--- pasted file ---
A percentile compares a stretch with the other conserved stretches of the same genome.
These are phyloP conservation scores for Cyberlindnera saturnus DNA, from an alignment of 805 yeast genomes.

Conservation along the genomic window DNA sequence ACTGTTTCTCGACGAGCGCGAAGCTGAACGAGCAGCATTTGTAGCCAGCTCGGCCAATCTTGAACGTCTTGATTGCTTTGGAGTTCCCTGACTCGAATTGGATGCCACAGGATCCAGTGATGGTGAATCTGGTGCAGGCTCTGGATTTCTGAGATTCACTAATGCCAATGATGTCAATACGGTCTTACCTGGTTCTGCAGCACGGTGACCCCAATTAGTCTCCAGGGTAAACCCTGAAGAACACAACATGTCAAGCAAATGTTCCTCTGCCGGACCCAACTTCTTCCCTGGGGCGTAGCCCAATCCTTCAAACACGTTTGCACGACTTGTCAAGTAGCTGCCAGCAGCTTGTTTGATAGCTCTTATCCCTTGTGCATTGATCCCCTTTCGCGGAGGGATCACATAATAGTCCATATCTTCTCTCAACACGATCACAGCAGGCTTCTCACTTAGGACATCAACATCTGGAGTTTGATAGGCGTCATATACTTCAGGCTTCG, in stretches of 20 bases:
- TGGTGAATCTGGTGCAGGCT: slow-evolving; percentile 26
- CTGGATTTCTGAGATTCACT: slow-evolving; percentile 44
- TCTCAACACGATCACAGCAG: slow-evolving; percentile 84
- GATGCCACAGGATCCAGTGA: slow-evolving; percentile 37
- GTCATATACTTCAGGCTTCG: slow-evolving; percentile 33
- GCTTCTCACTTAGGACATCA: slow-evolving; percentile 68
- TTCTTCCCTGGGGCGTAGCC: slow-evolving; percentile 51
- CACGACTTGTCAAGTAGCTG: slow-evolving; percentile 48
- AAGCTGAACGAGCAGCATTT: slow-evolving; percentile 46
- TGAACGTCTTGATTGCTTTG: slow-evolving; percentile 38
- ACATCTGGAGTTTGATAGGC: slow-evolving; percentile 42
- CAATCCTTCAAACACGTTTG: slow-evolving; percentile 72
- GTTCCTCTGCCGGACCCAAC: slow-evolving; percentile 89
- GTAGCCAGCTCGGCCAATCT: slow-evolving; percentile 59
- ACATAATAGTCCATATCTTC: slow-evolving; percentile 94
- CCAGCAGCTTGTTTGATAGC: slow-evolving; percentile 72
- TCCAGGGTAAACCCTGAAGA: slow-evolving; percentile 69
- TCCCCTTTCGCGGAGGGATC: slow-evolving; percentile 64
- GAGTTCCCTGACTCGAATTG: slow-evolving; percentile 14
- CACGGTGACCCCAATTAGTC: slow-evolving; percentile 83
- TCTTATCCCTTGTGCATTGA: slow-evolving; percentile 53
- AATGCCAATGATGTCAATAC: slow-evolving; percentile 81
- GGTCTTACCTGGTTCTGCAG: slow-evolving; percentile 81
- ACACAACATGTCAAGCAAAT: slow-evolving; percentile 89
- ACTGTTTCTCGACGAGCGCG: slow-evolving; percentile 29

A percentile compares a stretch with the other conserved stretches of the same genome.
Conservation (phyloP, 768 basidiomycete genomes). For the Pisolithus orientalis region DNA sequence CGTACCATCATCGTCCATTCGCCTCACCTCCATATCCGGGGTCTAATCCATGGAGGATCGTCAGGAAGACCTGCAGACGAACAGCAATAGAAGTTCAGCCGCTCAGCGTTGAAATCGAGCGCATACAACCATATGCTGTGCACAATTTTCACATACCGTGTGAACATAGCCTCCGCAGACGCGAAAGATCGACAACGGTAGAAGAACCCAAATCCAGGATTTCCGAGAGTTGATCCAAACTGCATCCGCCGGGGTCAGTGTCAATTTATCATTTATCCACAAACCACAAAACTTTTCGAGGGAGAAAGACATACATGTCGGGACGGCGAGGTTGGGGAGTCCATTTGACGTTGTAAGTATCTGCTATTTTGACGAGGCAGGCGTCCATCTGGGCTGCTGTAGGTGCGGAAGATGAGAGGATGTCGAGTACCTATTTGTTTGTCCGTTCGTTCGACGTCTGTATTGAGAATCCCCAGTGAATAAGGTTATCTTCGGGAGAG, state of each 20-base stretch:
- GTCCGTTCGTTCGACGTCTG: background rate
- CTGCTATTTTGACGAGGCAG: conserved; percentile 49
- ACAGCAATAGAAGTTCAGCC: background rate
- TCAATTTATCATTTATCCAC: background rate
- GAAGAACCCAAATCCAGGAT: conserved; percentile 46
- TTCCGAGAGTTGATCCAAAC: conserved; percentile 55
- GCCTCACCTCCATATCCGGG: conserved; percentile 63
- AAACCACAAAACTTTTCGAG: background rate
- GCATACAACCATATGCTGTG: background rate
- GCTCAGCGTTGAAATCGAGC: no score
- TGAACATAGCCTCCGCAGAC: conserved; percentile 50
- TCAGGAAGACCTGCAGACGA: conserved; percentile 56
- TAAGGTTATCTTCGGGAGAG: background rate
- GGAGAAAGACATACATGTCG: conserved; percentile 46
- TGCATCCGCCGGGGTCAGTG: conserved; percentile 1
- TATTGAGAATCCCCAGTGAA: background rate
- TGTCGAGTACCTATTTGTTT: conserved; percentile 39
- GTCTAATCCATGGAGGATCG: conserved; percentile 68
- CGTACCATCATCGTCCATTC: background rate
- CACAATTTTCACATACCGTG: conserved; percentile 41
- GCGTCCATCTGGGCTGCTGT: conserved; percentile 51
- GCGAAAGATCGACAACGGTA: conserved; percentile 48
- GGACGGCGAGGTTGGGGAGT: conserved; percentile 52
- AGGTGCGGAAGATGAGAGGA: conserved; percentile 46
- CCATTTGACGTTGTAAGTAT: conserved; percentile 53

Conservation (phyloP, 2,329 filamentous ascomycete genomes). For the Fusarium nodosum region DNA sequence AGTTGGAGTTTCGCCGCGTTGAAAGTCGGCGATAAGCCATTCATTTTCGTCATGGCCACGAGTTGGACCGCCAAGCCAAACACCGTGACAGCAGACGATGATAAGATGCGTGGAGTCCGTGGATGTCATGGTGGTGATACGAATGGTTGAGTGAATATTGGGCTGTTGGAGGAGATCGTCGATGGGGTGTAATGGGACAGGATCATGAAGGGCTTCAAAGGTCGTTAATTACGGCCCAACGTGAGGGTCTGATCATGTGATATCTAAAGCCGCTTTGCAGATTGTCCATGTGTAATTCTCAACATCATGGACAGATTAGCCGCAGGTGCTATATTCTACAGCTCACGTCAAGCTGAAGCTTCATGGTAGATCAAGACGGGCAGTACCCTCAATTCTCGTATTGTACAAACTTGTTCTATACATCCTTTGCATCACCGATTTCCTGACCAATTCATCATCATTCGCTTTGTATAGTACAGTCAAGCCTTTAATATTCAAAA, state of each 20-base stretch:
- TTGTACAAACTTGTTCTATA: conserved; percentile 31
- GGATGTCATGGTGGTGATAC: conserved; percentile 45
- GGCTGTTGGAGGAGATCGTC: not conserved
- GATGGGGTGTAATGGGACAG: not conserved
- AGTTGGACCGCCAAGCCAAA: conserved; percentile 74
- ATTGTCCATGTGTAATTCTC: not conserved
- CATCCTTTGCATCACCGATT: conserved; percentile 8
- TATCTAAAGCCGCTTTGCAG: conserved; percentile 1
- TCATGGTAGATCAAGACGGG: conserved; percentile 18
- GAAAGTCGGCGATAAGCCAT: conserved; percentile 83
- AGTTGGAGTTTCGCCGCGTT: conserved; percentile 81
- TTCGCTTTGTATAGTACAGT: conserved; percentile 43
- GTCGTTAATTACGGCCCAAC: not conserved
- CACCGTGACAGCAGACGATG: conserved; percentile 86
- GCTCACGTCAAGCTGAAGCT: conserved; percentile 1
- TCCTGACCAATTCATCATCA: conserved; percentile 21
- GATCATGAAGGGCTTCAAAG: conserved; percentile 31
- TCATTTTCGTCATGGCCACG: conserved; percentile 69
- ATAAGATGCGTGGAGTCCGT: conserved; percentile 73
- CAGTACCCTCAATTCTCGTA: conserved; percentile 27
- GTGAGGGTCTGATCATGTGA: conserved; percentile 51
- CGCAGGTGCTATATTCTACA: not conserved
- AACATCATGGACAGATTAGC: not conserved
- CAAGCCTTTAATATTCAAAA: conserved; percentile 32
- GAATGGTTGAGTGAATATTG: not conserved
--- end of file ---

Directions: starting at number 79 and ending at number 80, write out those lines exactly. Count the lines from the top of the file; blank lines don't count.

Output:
- AACATCATGGACAGATTAGC: not conserved
- CAAGCCTTTAATATTCAAAA: conserved; percentile 32